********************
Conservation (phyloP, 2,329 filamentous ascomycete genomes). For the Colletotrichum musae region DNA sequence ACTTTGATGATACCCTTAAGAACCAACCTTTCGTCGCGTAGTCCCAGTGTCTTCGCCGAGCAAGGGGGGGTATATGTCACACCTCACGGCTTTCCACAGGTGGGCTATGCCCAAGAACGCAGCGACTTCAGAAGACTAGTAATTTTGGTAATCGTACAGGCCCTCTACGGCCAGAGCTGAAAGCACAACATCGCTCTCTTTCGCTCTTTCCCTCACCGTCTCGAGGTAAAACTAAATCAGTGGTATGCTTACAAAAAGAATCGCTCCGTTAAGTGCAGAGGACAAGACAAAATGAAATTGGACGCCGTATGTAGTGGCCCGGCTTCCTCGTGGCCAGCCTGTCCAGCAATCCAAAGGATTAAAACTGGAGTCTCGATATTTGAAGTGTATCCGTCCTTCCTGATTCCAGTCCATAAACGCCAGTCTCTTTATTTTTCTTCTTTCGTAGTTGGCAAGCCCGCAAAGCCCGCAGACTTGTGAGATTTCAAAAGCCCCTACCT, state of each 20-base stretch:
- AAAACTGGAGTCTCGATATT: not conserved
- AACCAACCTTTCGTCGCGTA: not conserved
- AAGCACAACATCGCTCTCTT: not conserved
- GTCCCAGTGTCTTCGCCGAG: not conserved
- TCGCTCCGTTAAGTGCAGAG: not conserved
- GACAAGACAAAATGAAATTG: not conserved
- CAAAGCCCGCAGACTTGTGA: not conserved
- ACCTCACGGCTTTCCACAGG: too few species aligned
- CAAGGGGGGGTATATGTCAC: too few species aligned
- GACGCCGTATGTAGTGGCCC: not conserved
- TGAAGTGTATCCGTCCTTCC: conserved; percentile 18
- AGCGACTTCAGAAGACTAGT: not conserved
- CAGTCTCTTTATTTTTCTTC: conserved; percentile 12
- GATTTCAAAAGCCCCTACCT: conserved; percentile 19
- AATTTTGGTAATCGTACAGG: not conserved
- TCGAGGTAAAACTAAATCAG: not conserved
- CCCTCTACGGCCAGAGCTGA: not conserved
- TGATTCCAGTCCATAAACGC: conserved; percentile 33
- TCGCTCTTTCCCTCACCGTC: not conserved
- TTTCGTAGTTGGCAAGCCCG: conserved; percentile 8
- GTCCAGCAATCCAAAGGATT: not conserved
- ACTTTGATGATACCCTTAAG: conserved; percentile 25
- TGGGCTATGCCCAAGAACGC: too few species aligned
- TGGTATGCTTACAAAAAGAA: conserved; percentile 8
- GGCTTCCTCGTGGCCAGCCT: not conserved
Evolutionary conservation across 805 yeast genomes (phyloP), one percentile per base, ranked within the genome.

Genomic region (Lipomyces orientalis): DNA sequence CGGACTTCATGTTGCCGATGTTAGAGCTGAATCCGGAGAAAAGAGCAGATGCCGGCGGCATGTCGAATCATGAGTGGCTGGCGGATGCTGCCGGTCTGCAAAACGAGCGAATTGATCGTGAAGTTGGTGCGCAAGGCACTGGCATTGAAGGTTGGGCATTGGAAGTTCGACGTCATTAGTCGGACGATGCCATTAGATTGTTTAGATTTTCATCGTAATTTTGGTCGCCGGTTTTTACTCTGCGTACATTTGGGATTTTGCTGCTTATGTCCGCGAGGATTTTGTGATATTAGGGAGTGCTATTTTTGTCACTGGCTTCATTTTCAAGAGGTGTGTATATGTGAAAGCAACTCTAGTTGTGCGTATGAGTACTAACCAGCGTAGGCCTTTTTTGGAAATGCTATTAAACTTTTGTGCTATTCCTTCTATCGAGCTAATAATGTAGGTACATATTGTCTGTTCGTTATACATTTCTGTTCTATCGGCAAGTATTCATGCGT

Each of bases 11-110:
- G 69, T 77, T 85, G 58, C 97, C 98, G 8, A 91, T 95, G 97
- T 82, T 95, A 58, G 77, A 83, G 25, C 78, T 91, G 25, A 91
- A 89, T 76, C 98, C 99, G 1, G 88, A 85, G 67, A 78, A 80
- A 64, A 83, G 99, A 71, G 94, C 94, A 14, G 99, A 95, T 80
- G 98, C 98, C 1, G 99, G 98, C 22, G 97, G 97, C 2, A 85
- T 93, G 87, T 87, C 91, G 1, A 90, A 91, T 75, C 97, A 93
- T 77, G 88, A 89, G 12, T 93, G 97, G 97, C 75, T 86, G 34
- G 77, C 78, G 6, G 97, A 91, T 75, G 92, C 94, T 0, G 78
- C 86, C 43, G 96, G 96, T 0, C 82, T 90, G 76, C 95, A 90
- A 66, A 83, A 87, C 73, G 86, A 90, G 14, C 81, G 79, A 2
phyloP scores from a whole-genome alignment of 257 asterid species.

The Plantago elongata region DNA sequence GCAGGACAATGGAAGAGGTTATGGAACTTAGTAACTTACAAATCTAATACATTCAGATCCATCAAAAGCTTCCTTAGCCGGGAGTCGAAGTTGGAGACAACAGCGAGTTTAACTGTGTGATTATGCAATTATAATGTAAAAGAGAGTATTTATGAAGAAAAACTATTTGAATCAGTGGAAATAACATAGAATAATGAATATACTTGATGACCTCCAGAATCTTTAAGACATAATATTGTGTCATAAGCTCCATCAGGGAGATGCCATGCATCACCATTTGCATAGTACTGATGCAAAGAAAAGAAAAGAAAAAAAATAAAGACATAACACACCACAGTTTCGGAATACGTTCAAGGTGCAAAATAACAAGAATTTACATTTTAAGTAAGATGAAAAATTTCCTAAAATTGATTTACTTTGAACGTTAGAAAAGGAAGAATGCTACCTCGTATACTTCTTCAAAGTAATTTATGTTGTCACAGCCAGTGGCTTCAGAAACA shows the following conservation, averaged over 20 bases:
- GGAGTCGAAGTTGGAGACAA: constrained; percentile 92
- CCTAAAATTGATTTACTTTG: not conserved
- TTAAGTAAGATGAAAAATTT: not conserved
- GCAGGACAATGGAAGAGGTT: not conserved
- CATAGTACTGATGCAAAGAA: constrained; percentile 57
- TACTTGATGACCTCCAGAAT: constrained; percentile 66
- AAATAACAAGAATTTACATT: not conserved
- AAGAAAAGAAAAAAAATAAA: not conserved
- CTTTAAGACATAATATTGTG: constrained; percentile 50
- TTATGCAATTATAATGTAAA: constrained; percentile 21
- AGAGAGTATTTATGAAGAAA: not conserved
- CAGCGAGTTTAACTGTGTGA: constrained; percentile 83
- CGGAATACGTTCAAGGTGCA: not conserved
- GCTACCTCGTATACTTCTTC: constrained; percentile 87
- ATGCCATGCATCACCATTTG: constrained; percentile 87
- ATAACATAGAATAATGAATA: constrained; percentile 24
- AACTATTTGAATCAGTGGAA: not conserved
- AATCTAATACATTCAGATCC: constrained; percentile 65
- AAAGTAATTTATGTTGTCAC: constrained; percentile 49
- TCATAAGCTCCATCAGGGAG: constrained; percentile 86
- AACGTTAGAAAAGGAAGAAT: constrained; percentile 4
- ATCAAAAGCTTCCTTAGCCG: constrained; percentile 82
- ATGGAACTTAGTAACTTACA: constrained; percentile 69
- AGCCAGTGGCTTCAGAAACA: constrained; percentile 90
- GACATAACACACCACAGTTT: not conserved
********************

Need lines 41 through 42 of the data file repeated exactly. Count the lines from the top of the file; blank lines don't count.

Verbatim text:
The Plantago elongata region DNA sequence GCAGGACAATGGAAGAGGTTATGGAACTTAGTAACTTACAAATCTAATACATTCAGATCCATCAAAAGCTTCCTTAGCCGGGAGTCGAAGTTGGAGACAACAGCGAGTTTAACTGTGTGATTATGCAATTATAATGTAAAAGAGAGTATTTATGAAGAAAAACTATTTGAATCAGTGGAAATAACATAGAATAATGAATATACTTGATGACCTCCAGAATCTTTAAGACATAATATTGTGTCATAAGCTCCATCAGGGAGATGCCATGCATCACCATTTGCATAGTACTGATGCAAAGAAAAGAAAAGAAAAAAAATAAAGACATAACACACCACAGTTTCGGAATACGTTCAAGGTGCAAAATAACAAGAATTTACATTTTAAGTAAGATGAAAAATTTCCTAAAATTGATTTACTTTGAACGTTAGAAAAGGAAGAATGCTACCTCGTATACTTCTTCAAAGTAATTTATGTTGTCACAGCCAGTGGCTTCAGAAACA shows the following conservation, averaged over 20 bases:
- GGAGTCGAAGTTGGAGACAA: constrained; percentile 92